"White Supremacy is A structure Controlled by billionaires who’s job is to keep it going, You can’t dismantle it with poor people who’s Hobby is to fight it. Activism is work!! Lifetime work and Activist have to pay bills..Sorry,” Mysonne tweeted.
Social activism is a career. You can study it for an undergraduate or master’s degree and activists need to earn a living from their work.
But activist Tamika Mallory recently came under fire for accepting corporate sponsorships. The former co-chair and former national chairwoman for the Women’s March, Mallory appeared in a paid commercial for Cadillac.
Mallory was called out after her appearance at 63rd Grammy Awards broadcast by Samaria Rice, mother of Tamir Rice, a 12-year old boy who was shot by a Cleveland police officer in 2014 while playing with a toy gun.
Samaria Rice accused Mallory and other contemporary activists of being “clout chasers” and profiting from the death of her son and others.
Mysonne, Mallory’s co-host on the podcast “For The Record: Chasing Freedom,” came to her defense for accepting a corporate sponsorship.
“White Supremacy is A structure Controlled by billionaires who’s job is to keep it going, You can’t dismantle it with poor people who’s Hobby is to fight it. Activism is work!! Lifetime work and Activist have to pay bills..Sorry,” Mysonne tweeted.
A Twitter user clapped back, “I’m sure there are better ways to pay bills than doing Cadillac commercials A structure Controlled by billionaires”.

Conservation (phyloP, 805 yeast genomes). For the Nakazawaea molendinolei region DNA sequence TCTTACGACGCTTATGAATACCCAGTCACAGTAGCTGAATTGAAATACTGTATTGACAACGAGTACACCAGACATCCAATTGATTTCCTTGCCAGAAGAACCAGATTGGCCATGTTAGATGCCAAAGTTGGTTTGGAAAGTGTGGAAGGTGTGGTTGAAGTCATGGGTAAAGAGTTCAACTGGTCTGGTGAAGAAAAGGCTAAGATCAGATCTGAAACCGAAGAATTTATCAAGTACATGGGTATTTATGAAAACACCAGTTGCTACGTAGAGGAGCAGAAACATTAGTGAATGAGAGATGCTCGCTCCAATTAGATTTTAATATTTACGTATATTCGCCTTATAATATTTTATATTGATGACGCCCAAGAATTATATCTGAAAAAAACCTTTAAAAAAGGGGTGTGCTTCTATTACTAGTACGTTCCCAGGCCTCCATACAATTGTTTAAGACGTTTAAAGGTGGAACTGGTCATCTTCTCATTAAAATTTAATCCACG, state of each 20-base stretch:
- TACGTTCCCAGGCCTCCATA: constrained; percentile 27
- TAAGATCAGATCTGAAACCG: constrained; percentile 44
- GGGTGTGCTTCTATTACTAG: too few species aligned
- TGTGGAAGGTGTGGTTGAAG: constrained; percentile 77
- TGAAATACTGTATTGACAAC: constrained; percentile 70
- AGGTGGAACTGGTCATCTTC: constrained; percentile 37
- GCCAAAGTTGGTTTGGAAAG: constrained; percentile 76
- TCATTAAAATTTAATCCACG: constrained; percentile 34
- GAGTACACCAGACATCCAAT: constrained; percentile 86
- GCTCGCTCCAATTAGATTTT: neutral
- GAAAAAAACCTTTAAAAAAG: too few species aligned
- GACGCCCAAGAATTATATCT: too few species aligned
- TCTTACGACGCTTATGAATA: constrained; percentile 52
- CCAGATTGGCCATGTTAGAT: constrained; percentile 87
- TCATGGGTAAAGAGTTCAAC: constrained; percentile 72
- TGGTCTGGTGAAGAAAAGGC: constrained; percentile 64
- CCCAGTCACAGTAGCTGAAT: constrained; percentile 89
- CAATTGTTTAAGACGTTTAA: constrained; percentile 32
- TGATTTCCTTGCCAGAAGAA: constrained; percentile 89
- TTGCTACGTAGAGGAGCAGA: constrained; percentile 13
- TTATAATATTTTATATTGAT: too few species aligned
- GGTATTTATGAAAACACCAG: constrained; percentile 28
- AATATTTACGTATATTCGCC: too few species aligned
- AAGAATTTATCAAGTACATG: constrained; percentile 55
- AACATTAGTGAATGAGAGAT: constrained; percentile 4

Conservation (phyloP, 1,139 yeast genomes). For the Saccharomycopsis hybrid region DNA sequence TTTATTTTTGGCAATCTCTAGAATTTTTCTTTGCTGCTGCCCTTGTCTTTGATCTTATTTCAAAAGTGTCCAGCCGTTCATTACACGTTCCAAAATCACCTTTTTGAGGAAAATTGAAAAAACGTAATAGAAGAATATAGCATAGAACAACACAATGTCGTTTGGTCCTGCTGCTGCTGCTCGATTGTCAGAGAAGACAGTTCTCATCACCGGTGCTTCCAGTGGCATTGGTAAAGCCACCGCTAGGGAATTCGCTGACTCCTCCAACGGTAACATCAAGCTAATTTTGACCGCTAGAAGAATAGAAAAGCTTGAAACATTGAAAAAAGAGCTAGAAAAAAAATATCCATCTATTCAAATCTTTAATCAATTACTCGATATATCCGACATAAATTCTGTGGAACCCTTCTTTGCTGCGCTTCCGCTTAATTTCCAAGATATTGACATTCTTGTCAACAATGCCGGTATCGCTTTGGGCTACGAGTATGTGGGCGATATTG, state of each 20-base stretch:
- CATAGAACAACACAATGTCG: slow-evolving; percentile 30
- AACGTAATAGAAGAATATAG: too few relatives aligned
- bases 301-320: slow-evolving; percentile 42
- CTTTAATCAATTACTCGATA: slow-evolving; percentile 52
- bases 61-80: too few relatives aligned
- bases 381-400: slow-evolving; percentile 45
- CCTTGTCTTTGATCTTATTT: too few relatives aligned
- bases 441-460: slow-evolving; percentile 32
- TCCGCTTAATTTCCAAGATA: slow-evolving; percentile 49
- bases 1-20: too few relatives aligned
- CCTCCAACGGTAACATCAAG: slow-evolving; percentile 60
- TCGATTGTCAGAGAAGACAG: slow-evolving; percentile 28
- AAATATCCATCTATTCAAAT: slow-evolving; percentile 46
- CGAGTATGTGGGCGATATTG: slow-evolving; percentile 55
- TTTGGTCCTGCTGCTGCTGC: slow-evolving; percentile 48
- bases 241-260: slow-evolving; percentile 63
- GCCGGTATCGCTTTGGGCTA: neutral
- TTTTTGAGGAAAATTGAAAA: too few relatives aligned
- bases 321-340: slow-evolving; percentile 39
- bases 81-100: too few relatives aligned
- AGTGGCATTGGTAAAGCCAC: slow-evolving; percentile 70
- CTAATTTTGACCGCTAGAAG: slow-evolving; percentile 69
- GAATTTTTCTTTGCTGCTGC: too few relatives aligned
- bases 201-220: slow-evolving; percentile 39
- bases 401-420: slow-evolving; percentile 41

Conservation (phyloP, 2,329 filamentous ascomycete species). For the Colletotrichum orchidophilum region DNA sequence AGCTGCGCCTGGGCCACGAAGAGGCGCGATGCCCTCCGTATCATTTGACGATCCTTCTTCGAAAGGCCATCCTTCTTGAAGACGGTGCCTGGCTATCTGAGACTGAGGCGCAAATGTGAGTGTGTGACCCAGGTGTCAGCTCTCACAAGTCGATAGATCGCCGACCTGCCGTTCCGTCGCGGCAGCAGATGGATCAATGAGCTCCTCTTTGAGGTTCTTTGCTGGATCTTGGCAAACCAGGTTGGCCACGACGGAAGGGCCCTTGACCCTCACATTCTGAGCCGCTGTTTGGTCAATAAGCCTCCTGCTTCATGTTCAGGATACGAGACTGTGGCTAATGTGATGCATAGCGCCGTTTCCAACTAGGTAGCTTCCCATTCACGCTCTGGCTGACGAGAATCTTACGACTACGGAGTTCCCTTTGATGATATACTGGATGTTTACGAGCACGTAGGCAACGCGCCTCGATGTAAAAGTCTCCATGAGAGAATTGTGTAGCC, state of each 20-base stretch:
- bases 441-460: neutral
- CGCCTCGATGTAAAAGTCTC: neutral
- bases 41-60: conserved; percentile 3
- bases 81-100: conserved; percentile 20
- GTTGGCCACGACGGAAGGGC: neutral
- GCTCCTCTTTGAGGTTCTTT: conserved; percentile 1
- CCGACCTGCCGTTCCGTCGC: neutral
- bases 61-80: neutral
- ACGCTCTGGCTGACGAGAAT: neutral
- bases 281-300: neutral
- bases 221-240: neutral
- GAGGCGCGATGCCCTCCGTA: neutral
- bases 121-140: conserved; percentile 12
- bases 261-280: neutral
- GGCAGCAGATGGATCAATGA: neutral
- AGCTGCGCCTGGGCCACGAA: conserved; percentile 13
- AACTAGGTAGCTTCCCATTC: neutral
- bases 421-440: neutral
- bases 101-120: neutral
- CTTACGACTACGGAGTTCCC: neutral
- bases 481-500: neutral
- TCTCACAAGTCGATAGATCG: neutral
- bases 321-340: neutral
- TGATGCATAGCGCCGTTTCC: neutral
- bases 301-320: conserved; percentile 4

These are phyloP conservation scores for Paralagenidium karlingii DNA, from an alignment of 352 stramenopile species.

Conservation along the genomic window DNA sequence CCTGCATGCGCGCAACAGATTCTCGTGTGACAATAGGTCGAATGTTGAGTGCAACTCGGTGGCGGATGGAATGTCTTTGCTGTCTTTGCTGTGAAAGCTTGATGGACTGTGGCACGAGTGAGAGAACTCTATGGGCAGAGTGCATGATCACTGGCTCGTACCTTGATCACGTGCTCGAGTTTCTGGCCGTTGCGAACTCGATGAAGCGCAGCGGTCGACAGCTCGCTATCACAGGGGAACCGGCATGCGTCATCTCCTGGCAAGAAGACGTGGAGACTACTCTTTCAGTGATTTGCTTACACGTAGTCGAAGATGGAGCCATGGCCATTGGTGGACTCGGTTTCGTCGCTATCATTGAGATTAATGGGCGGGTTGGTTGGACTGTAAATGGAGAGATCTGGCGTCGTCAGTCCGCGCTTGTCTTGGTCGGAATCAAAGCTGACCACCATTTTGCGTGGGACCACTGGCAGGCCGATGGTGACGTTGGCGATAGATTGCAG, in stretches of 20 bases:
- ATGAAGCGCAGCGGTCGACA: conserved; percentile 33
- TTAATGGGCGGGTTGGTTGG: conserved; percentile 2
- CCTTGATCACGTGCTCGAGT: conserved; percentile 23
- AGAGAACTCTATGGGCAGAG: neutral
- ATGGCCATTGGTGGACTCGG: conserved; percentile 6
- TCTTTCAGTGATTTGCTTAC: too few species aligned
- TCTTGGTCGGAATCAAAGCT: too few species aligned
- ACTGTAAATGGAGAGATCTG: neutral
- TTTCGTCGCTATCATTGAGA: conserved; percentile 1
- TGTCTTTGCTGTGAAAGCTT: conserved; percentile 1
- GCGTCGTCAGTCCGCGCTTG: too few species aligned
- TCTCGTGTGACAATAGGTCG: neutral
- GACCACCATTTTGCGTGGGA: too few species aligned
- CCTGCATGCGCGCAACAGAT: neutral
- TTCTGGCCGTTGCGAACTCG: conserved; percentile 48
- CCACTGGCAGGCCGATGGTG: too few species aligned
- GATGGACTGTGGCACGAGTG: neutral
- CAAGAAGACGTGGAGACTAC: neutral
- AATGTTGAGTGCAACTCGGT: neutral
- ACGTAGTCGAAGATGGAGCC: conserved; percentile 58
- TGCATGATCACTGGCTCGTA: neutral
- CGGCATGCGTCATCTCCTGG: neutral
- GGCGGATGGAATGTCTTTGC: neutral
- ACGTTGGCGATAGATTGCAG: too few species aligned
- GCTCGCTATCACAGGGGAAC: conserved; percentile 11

Another posted, “If @TamikaDMallory was a real activist and grassroot for Black folks, she wouldn’t be doing commercials. Darren Seales is a real activist, Danye Jones was a real activist, Tamika Mallory has monetize off the death of Black men, our struggle, this is sad!”
But others on Twitter agreed with Mysonne. “Our Activist have to die broke like malcom Martin garvy Hampton Huey…..etc those are just the famous ones. Are we not supposed to be compensated for hard-working dedication to the struggle????????????????”.
There are several careers under the umbrella of social activism including law and public policy, social work, and environmental and community organizing, Madamenoire reported.
Felicia Davis, who directs the Building Green Initiative at Clark Atlanta University and is founder of HBCU Green Fund, noted, “Activists can work in virtually any field, some work within advocacy organizations or even establish organizations, and some of the most impactful activism takes place within mainstream organizations of all types, including corporations.”
Davis added, “Money may not be the primary objective but it is an important consideration for any effective activist or organizer, especially when working in under-resourced communities. Activists have families and they need health care, housing, transportation, etc. just like anyone else, therefore they must manage their work in a way that enables them to take care of these essentials. There is nothing wrong with living well.”